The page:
In a recent U.S. Supreme Court opinion, Air & Liquid Systems Corp. v. DeVries, No. 17-1104 (March 19, 2019), Associate Justice Brett M. Kavanaugh, writing for the majority, and Associate Justice Neil M. Gorsuch, writing in dissent, cited the Second and Third Restatements of the Law, Torts.

In that case, families of deceased U.S. Navy veterans who had purportedly been exposed to asbestos on U.S. Navy ships brought an action against the manufacturers of equipment used on the ships that “required asbestos insulation or asbestos parts in order to function as intended” and that, when used as intended, could “cause the release of asbestos fibers into the air,” alleging that the defendants were negligent in failing to warn of the dangers of the asbestos and that the veterans developed cancer as a result of their exposure to asbestos. The U.S. District Court for the Eastern District of Pennsylvania granted summary judgment to the manufacturers under the bare-metal defense, finding that the manufacturers were not liable for harms caused by later-added, third-party parts, and the U.S. Court of Appeals for the Third Circuit vacated and remanded, holding that ‘“a manufacturer of a bare-metal product may be held liable for a plaintiff’s injuries suffered from later-added asbestos-containing materials’ if the manufacturer could foresee that the product would be used with the later-added asbestos-containing materials.” The U.S. Supreme Court affirmed the Third Circuit’s judgment to the extent that it required the District Court to reconsider its prior grants of summary judgment to the defendant manufacturers, although it did not agree with all of the Third Circuit’s reasoning.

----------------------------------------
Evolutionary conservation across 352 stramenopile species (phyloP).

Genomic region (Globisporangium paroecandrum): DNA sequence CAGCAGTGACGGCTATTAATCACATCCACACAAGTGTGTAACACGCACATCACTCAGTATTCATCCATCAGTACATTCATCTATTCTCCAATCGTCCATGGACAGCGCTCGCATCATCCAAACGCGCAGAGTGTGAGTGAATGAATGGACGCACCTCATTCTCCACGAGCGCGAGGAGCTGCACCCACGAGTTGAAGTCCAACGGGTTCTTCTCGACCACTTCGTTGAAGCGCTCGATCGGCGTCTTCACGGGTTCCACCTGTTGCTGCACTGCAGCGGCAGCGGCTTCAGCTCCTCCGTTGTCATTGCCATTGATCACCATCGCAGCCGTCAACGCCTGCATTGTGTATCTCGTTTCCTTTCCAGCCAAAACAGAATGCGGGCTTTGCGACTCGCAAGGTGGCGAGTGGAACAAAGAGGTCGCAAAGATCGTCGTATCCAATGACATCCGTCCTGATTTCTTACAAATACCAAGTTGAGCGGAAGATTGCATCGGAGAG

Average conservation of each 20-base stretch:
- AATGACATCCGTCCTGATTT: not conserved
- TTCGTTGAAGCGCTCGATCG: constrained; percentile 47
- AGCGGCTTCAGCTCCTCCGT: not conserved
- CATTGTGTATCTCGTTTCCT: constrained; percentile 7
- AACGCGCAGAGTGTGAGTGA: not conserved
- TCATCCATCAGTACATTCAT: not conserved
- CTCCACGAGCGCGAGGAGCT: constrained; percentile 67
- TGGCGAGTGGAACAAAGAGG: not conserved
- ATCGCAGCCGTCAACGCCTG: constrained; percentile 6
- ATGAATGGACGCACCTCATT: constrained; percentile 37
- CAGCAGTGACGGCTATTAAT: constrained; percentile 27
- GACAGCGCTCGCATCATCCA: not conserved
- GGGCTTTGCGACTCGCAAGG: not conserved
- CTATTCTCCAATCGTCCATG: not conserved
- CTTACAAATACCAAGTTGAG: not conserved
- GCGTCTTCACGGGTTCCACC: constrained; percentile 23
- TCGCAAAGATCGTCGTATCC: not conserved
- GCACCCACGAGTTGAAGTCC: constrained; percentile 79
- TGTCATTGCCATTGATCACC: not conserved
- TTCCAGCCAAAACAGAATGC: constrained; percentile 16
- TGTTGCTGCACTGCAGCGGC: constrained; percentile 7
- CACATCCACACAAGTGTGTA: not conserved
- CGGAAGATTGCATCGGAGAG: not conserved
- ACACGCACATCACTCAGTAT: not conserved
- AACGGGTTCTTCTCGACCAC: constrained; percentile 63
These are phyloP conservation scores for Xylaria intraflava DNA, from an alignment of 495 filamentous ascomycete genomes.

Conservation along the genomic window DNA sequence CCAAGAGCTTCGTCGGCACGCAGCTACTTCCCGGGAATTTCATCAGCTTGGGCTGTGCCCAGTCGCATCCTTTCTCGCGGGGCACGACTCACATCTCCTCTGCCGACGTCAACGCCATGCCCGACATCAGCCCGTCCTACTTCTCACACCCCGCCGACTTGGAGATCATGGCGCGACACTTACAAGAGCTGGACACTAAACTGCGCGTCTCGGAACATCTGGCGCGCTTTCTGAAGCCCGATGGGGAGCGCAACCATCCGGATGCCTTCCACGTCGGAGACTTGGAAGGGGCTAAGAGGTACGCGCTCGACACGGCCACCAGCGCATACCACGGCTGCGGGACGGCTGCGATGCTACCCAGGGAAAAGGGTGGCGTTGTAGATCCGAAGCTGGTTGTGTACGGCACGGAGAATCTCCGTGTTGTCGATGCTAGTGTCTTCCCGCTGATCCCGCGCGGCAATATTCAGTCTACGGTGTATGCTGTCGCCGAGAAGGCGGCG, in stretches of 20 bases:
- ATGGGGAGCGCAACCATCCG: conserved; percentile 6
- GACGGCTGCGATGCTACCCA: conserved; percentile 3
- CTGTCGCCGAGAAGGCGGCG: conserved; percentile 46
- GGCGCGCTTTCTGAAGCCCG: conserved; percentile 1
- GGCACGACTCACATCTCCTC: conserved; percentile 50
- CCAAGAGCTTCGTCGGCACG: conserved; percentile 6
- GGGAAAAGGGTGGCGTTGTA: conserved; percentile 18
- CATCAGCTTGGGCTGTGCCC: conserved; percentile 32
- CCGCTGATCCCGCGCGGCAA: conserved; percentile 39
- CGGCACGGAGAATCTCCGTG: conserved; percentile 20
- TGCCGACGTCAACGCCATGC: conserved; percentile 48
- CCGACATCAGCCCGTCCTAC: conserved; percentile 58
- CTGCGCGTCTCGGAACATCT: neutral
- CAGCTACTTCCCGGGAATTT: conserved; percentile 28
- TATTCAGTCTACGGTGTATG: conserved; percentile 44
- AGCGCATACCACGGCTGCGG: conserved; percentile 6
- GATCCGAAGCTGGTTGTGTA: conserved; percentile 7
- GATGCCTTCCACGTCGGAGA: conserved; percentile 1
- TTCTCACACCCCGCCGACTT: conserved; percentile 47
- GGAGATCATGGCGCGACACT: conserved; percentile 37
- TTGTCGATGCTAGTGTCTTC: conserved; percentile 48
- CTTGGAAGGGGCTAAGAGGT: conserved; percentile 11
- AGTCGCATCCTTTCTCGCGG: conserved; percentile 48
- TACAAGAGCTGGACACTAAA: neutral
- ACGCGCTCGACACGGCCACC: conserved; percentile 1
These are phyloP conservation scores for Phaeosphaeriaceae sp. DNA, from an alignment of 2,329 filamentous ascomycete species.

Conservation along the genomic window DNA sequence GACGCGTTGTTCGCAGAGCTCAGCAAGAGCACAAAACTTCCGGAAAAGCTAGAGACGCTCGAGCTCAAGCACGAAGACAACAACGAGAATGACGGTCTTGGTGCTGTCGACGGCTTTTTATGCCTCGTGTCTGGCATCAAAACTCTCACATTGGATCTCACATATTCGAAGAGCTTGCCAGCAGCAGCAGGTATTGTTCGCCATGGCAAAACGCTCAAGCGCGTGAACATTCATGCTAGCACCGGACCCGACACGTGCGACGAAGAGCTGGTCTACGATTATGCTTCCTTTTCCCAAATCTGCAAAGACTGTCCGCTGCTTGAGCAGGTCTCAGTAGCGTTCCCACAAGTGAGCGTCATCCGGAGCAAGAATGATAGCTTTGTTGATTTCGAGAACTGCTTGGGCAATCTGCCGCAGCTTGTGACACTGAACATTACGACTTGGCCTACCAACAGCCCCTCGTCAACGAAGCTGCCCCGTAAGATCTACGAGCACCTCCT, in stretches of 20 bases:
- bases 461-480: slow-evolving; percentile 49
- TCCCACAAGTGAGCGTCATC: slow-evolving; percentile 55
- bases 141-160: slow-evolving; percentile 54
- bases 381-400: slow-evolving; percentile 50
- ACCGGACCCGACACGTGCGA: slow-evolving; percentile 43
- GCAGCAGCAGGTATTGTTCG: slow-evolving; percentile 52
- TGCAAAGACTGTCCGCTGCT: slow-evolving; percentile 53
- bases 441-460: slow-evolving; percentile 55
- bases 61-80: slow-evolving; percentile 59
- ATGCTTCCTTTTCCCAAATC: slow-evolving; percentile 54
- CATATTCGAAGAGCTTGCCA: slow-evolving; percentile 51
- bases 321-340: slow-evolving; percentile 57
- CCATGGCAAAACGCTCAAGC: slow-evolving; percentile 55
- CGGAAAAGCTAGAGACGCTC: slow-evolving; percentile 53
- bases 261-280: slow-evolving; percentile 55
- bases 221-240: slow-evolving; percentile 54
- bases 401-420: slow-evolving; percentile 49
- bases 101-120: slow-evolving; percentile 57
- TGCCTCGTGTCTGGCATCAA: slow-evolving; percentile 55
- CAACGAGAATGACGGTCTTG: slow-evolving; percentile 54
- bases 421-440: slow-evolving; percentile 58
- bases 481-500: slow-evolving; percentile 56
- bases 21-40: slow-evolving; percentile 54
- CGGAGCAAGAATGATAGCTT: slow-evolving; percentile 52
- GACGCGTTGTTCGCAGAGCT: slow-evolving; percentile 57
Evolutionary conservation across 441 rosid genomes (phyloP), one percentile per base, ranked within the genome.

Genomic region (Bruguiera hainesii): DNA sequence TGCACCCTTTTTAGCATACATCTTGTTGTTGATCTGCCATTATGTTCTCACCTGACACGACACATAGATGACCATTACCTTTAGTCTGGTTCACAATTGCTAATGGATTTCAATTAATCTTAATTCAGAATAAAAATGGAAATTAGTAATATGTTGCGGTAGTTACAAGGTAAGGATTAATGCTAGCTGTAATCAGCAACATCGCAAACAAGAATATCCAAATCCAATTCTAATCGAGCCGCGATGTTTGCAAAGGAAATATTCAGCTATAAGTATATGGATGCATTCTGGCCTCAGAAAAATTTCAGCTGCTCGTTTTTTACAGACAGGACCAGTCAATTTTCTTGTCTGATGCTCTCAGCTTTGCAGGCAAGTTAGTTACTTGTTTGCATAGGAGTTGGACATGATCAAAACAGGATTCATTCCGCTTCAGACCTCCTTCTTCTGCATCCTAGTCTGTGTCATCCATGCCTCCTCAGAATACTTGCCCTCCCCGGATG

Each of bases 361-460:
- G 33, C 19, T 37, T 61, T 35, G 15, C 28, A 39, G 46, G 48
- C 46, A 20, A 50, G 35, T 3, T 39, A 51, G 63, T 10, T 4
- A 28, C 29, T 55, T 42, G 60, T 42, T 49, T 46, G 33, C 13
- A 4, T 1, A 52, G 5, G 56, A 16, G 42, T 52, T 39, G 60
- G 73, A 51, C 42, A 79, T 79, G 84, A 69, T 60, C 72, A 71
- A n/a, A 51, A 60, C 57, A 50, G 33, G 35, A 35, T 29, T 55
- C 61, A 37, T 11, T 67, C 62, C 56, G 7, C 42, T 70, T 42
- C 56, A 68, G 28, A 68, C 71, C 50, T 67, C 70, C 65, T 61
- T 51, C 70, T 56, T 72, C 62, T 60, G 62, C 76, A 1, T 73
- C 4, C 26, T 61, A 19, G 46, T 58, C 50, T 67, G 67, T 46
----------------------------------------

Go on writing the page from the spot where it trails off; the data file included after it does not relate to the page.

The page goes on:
The Court held that, in maritime-tort cases, “a product manufacturer has a duty to warn when (i) its product requires incorporation of a part, (ii) the manufacturer knows or has reason to know that the integrated product is likely to be dangerous for its intended uses, and (iii) the manufacturer has no reason to believe that the product’s users will realize that danger.”

Writing for the majority, Justice Kavanaugh cited the Restatement of the Law Third, Torts: Liability for Physical and Emotional Harm, and the Restatement of the Law Second, Torts, for basic tort-law principles:

Tort law imposes “a duty to exercise reasonable care” on those whose conduct presents a risk of harm to others. 1 Restatement (Third) of Torts: Liability for Physical and Emotional Harm §7, p. 77 (2005). For the manufacturer of a product, the general duty of care includes a duty to warn when the manufacturer “knows or has reason to know” that its product “is or is likely to be dangerous for the use for which it is supplied” and the manufacturer “has no reason to believe” that the product’s users will realize that danger. 2 Restatement (Second) of Torts §388, p. 301 (1963–1964).